Hi Magsy
    You ask if you should delay moving on to session 5 as your sleep has been interrupted a lot by a bad cough and you think this means that you haven't shown the benefit from sleep restriction. Sorry to hear you have been suffering. Whether to delay the next session of Sleepio when some illness or life event has intervened is a personal decision – there is no right or wrong, the programme works equally well if you postpone or go ahead as long as you are continuing to practice the techniques (including seep restriction) that have been covered by the program so far. The fact that you note you have had 2 nights of 90% sleep efficiency in the 2 weeks under the circumstances is good and great that you sound on the whole optimistic about building on this when your cough is better. All the best with it

  • Sleepio Member

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    Graduate

    I've had problems getting to sleep and early wakening and periods of mild anxiety/depression on and off since my wife died a few years ago. I've been prescribed and am taking Sertraline and have done for about 11 months now. I'm in week 6 of Sleepio and my sleep efficiency has gone up from 50% to 85%. My question is what impact does Setraline have on ability to sleep and what impact might it have as I begin to come off it.

  • Sleepio Member

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    Graduate

    Thanks for your reply. I have a lot of anxiety when I wake at night, obsessing about what time it is etc. I feel pretty helpless at this point. I think that this anxiety makes everything so much worse. Do you any tips how to reverse this anxiety (meditation and progressive muscle relax) does not help. Or should I expect that SR and QHR would still work at some point even though I am so anxious?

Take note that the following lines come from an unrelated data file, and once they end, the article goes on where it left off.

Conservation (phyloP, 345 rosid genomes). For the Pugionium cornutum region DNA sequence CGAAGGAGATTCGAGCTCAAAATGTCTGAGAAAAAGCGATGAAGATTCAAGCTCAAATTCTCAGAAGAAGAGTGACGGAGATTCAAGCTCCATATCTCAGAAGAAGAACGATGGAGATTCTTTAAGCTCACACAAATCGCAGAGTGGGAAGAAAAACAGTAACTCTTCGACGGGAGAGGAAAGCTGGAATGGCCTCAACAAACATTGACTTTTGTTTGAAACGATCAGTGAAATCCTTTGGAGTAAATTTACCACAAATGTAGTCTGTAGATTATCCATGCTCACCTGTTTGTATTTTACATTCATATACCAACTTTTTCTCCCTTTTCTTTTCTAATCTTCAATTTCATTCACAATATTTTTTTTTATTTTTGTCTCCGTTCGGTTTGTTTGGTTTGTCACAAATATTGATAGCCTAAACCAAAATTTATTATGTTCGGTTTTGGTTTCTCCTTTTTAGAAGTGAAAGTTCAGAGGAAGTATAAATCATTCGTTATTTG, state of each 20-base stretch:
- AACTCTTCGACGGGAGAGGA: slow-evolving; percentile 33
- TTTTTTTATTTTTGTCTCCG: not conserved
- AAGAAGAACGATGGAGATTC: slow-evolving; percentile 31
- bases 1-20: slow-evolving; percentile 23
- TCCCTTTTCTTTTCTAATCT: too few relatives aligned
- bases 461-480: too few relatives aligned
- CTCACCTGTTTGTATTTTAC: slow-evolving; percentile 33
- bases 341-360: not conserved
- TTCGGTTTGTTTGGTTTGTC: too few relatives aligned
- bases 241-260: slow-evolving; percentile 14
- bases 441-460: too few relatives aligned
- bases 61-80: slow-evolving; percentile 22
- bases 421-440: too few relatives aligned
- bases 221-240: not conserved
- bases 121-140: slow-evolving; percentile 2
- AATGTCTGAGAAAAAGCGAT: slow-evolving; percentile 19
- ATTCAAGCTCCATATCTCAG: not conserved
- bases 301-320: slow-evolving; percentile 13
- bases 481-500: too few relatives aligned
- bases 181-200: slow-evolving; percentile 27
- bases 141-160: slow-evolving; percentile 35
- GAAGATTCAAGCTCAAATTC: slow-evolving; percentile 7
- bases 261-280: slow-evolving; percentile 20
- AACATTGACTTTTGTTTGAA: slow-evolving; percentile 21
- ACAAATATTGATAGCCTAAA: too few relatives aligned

• Sleepio Member

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    in reply to Sleepio Member
    Expert

    Hi Ronald
    Can I just clarify what happened these last 2 nights? Are you saying to slept through your sleep window (say 11.45 – 4.45), but rather than getting up at 4.45 you stayed in bed so that your time in bed was much longer than 5 hours and some of the time after end of your sleep window you were awake so that you sleep efficiency was 80% but actually you were mostly asleep during your sleep window? If so and this is happening repeatedly, then there are circumstances like this when it can make sense to increase the length of ones sleep window because the sleep efficiency calculations, while correct, aren't capturing that one actually slept through ones sleep window

  • Sleepio Member

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    Expert

    Hi Islander
    Great to hear that your sleep efficiency has increased from 50% to 85%. You ask about the antidepressant Sertraline and sleep. Antidepressants can help sleep but also sometimes interfere with sleep – it depends on the antidepressant and the person. Which is the case for you, you would need to ask your doctor, but in truth it can be hard for a doctor to know. But in terms of the approaches covered in Sleepio, they work effectively whether people are on an antidepressant or not and whether people continue to take antidepressants or have decided with their doctor to withdraw from them. If an antidepressant has helped sleep, then there may be some greater difficulty sleeping when withdrawing, but the Sleepio techniques can still help. For anyone considering stopping taking antidepressants it is important to discuss this with their doctor, both to be clear this is medically best but also to plan how to stop them

  • Sleepio Member

    • 44 comments
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    Graduate

    Great questions. Both times my alarm went off at 5AM and both times I went back to bed, once until 5:45AM and once until 6AM. In my diary I entered these times for my final awaking and when got out of bed for day, respectively. I also entered 0 for number of times I woke up during the night. Perhaps I should have recorded that I woke up once during the night at 5AM and fell asleep 15 minutes later and that my final awakening time and my getting out of bed time were the same. My SE would then have been 90 or so.

  • Sleepio Member

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    in reply to Sleepio Member
    Expert

    Hi again Cotr